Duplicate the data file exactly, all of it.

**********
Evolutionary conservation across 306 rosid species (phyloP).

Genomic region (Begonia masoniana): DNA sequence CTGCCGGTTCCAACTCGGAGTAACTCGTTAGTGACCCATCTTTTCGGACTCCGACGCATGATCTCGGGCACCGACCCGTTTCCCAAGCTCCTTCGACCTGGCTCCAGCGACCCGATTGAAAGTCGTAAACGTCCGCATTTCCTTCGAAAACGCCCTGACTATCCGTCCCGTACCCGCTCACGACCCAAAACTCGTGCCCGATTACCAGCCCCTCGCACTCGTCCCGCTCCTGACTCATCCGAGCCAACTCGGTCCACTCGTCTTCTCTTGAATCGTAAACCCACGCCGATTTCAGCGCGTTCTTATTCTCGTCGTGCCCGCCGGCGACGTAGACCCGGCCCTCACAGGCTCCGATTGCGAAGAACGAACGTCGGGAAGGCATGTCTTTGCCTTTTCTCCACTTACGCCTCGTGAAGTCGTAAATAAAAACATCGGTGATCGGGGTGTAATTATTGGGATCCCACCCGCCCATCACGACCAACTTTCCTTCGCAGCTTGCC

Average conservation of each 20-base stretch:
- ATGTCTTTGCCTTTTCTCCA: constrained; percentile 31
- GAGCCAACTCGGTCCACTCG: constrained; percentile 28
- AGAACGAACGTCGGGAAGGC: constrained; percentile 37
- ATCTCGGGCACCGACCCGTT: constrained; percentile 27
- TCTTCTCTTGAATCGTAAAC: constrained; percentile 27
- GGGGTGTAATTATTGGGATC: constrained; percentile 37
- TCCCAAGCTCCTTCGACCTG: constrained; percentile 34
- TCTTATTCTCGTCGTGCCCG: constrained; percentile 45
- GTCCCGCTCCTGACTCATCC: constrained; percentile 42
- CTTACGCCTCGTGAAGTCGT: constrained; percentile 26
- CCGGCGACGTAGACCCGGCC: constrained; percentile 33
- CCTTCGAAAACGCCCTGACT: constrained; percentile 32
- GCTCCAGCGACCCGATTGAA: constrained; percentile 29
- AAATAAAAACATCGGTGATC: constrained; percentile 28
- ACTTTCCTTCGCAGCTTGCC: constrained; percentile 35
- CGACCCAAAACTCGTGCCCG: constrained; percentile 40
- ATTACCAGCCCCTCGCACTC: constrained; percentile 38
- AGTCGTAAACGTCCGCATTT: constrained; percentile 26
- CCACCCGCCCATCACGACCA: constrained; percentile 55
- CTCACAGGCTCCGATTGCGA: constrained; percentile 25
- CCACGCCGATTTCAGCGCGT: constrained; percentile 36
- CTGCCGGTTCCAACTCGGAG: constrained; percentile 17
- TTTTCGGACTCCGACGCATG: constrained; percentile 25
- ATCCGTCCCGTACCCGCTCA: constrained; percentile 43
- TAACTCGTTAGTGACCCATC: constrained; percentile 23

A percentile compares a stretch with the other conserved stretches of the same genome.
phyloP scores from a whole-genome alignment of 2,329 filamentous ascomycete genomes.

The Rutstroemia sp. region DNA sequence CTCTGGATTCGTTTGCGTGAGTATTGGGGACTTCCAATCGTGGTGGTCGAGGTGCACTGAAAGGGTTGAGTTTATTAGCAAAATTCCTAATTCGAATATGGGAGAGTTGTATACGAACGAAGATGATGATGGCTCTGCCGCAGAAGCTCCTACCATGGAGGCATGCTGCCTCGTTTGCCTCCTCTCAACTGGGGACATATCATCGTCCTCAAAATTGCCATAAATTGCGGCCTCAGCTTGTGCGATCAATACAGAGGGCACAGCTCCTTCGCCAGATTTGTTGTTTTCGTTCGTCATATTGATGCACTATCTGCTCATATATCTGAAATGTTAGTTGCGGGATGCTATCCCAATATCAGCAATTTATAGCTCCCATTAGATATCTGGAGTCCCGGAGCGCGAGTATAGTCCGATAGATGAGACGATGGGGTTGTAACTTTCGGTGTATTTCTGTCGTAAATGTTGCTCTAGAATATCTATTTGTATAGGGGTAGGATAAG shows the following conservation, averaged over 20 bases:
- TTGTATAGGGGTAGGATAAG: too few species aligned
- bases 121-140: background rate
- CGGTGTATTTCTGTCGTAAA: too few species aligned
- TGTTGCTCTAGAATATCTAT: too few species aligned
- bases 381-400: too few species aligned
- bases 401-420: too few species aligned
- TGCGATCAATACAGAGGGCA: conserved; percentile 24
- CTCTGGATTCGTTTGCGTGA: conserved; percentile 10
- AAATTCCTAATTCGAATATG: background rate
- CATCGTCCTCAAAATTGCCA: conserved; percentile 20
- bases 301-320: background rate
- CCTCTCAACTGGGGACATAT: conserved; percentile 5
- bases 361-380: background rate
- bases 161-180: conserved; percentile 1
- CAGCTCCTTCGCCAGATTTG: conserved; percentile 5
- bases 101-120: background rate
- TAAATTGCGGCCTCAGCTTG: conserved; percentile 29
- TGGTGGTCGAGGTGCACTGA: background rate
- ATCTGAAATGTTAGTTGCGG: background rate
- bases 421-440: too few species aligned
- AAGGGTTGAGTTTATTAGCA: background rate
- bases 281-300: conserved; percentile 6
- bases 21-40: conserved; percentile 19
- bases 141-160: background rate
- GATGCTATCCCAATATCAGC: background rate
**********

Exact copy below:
Evolutionary conservation across 306 rosid species (phyloP).

Genomic region (Begonia masoniana): DNA sequence CTGCCGGTTCCAACTCGGAGTAACTCGTTAGTGACCCATCTTTTCGGACTCCGACGCATGATCTCGGGCACCGACCCGTTTCCCAAGCTCCTTCGACCTGGCTCCAGCGACCCGATTGAAAGTCGTAAACGTCCGCATTTCCTTCGAAAACGCCCTGACTATCCGTCCCGTACCCGCTCACGACCCAAAACTCGTGCCCGATTACCAGCCCCTCGCACTCGTCCCGCTCCTGACTCATCCGAGCCAACTCGGTCCACTCGTCTTCTCTTGAATCGTAAACCCACGCCGATTTCAGCGCGTTCTTATTCTCGTCGTGCCCGCCGGCGACGTAGACCCGGCCCTCACAGGCTCCGATTGCGAAGAACGAACGTCGGGAAGGCATGTCTTTGCCTTTTCTCCACTTACGCCTCGTGAAGTCGTAAATAAAAACATCGGTGATCGGGGTGTAATTATTGGGATCCCACCCGCCCATCACGACCAACTTTCCTTCGCAGCTTGCC

Average conservation of each 20-base stretch:
- ATGTCTTTGCCTTTTCTCCA: constrained; percentile 31
- GAGCCAACTCGGTCCACTCG: constrained; percentile 28
- AGAACGAACGTCGGGAAGGC: constrained; percentile 37
- ATCTCGGGCACCGACCCGTT: constrained; percentile 27
- TCTTCTCTTGAATCGTAAAC: constrained; percentile 27
- GGGGTGTAATTATTGGGATC: constrained; percentile 37
- TCCCAAGCTCCTTCGACCTG: constrained; percentile 34
- TCTTATTCTCGTCGTGCCCG: constrained; percentile 45
- GTCCCGCTCCTGACTCATCC: constrained; percentile 42
- CTTACGCCTCGTGAAGTCGT: constrained; percentile 26
- CCGGCGACGTAGACCCGGCC: constrained; percentile 33
- CCTTCGAAAACGCCCTGACT: constrained; percentile 32
- GCTCCAGCGACCCGATTGAA: constrained; percentile 29
- AAATAAAAACATCGGTGATC: constrained; percentile 28
- ACTTTCCTTCGCAGCTTGCC: constrained; percentile 35
- CGACCCAAAACTCGTGCCCG: constrained; percentile 40
- ATTACCAGCCCCTCGCACTC: constrained; percentile 38
- AGTCGTAAACGTCCGCATTT: constrained; percentile 26
- CCACCCGCCCATCACGACCA: constrained; percentile 55
- CTCACAGGCTCCGATTGCGA: constrained; percentile 25
- CCACGCCGATTTCAGCGCGT: constrained; percentile 36
- CTGCCGGTTCCAACTCGGAG: constrained; percentile 17
- TTTTCGGACTCCGACGCATG: constrained; percentile 25
- ATCCGTCCCGTACCCGCTCA: constrained; percentile 43
- TAACTCGTTAGTGACCCATC: constrained; percentile 23

A percentile compares a stretch with the other conserved stretches of the same genome.
phyloP scores from a whole-genome alignment of 2,329 filamentous ascomycete genomes.

The Rutstroemia sp. region DNA sequence CTCTGGATTCGTTTGCGTGAGTATTGGGGACTTCCAATCGTGGTGGTCGAGGTGCACTGAAAGGGTTGAGTTTATTAGCAAAATTCCTAATTCGAATATGGGAGAGTTGTATACGAACGAAGATGATGATGGCTCTGCCGCAGAAGCTCCTACCATGGAGGCATGCTGCCTCGTTTGCCTCCTCTCAACTGGGGACATATCATCGTCCTCAAAATTGCCATAAATTGCGGCCTCAGCTTGTGCGATCAATACAGAGGGCACAGCTCCTTCGCCAGATTTGTTGTTTTCGTTCGTCATATTGATGCACTATCTGCTCATATATCTGAAATGTTAGTTGCGGGATGCTATCCCAATATCAGCAATTTATAGCTCCCATTAGATATCTGGAGTCCCGGAGCGCGAGTATAGTCCGATAGATGAGACGATGGGGTTGTAACTTTCGGTGTATTTCTGTCGTAAATGTTGCTCTAGAATATCTATTTGTATAGGGGTAGGATAAG shows the following conservation, averaged over 20 bases:
- TTGTATAGGGGTAGGATAAG: too few species aligned
- bases 121-140: background rate
- CGGTGTATTTCTGTCGTAAA: too few species aligned
- TGTTGCTCTAGAATATCTAT: too few species aligned
- bases 381-400: too few species aligned
- bases 401-420: too few species aligned
- TGCGATCAATACAGAGGGCA: conserved; percentile 24
- CTCTGGATTCGTTTGCGTGA: conserved; percentile 10
- AAATTCCTAATTCGAATATG: background rate
- CATCGTCCTCAAAATTGCCA: conserved; percentile 20
- bases 301-320: background rate
- CCTCTCAACTGGGGACATAT: conserved; percentile 5
- bases 361-380: background rate
- bases 161-180: conserved; percentile 1
- CAGCTCCTTCGCCAGATTTG: conserved; percentile 5
- bases 101-120: background rate
- TAAATTGCGGCCTCAGCTTG: conserved; percentile 29
- TGGTGGTCGAGGTGCACTGA: background rate
- ATCTGAAATGTTAGTTGCGG: background rate
- bases 421-440: too few species aligned
- AAGGGTTGAGTTTATTAGCA: background rate
- bases 281-300: conserved; percentile 6
- bases 21-40: conserved; percentile 19
- bases 141-160: background rate
- GATGCTATCCCAATATCAGC: background rate